There is a beautifully simple result concerning the total mechanical energy for an object in a closed orbit in a central gravitational field. The result holds for any elliptical orbit but for simplicity we shall derive the result for a circular orbit and then generalize by replacing the radius in orbit by the semi-major axis as we did when we argued for Newton's derivation of Kepler's third law.

The total mechanical energy for a planet with mass, *m* in a circular
orbit with radius, *r*, around a body with mass *M* can be written

We can eliminate *v* by equating the net force in circular motion
to the force of gravity

Inserting this in Eq. 1 yields

Note that as we should expect for a closed orbit
is less than zero.
It is this last expression for which can be generalized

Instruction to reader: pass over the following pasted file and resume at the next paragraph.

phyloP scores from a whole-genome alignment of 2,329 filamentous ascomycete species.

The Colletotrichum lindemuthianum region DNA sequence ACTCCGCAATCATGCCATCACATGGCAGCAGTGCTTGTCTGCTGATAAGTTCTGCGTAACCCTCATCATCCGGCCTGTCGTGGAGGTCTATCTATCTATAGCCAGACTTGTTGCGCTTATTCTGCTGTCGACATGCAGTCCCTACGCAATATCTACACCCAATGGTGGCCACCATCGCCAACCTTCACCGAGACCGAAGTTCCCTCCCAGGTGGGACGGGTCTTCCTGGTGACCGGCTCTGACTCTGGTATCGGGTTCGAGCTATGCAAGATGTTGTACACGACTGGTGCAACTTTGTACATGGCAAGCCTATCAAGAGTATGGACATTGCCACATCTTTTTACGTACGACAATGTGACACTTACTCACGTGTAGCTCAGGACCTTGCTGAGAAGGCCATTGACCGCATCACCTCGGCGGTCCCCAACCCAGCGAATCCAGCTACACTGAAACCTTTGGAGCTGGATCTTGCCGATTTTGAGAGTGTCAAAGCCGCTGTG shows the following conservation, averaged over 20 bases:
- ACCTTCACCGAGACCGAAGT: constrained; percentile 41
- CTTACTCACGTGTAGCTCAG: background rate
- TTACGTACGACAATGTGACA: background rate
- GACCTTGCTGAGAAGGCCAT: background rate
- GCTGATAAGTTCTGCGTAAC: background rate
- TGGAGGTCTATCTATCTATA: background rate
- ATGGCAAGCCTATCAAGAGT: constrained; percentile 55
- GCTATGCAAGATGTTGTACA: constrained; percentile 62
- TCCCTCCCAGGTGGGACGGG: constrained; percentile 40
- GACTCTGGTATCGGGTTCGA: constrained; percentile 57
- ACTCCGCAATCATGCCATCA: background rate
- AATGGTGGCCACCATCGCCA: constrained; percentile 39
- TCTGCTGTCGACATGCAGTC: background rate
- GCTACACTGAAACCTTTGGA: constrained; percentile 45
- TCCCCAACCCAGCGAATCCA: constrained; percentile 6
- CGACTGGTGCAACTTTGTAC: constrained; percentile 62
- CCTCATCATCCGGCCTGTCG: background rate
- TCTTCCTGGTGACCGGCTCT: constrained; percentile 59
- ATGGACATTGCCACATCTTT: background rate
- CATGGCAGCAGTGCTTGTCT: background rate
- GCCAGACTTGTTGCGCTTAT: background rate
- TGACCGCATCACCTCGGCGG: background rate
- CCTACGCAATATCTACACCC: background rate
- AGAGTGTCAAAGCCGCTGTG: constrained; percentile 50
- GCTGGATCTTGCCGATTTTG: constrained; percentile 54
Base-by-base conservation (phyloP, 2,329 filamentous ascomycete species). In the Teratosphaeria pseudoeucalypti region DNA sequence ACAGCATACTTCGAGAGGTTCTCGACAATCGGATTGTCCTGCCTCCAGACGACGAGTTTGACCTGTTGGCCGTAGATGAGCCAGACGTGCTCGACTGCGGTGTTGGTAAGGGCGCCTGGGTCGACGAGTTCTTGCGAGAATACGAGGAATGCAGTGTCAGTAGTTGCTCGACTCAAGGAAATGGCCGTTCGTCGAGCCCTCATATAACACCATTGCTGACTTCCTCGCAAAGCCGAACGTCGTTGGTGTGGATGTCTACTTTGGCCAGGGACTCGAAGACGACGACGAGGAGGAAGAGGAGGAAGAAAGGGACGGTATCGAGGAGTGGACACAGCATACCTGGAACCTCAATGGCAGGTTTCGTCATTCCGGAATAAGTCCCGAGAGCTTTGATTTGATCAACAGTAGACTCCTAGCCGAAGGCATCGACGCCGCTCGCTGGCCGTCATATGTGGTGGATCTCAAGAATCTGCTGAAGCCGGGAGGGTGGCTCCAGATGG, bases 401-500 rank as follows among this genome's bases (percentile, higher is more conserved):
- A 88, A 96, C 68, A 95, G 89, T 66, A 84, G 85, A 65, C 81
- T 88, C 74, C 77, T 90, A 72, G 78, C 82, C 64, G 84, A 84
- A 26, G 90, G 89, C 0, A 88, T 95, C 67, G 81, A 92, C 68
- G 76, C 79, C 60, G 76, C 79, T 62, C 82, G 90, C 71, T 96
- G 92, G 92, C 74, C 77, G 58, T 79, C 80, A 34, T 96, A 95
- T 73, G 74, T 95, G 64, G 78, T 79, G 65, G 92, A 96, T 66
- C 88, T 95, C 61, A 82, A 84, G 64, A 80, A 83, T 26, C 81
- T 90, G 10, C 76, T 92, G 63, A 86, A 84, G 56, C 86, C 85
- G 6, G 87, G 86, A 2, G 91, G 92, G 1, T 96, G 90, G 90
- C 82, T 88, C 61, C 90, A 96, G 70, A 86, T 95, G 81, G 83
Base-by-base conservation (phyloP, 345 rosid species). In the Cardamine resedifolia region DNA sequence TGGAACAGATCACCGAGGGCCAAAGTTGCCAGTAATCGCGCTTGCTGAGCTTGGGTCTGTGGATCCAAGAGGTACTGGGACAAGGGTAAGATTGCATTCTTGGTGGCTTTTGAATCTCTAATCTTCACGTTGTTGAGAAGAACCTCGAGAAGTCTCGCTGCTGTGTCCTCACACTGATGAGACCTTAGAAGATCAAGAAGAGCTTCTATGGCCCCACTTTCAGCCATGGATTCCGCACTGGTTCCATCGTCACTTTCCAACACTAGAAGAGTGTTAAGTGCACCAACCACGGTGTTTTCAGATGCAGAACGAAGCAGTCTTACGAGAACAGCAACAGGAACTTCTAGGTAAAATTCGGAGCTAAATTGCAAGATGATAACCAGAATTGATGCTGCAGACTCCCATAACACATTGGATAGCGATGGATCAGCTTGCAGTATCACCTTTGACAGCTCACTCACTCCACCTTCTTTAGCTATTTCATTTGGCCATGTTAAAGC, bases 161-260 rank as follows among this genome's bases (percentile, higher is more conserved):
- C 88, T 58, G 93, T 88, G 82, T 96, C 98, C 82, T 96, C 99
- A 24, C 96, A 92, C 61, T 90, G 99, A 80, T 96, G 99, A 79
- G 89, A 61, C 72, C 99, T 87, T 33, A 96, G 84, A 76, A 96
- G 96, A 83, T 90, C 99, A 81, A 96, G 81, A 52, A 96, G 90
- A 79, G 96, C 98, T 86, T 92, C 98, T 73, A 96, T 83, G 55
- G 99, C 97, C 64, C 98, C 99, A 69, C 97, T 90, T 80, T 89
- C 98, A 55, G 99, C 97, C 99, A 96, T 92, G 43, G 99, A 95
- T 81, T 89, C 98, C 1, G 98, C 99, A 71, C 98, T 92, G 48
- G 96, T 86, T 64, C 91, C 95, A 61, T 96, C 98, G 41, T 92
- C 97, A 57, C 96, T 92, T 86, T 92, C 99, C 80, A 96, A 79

to the general elliptical case:

Where *a* is the semi major axis of the elliptical orbit. So the total
mechanical energy is constant and takes on similar forms for
circular and elliptical orbits. In the circular orbit, since there
speed is constant, we furthermore have that kinetic energy and potential energy are constants of motion. Specifically we see that;

In contrast the kinetic and potential energy in elliptical orbits
are not constant but vary so that one is large when the other is small
and vise versa. It is easy to derive the following equations:

Where is the eccentricity of the elliptical orbit. We see that
when *e*=0 corresponding to a circular orbit then we re-find the
corresponding expressions listed above. The larger the eccentricity,
*e*, the larger is variation of the potential and kinetic energies during each period of the motion.

Mon Nov 3 10:13:59 EST 1997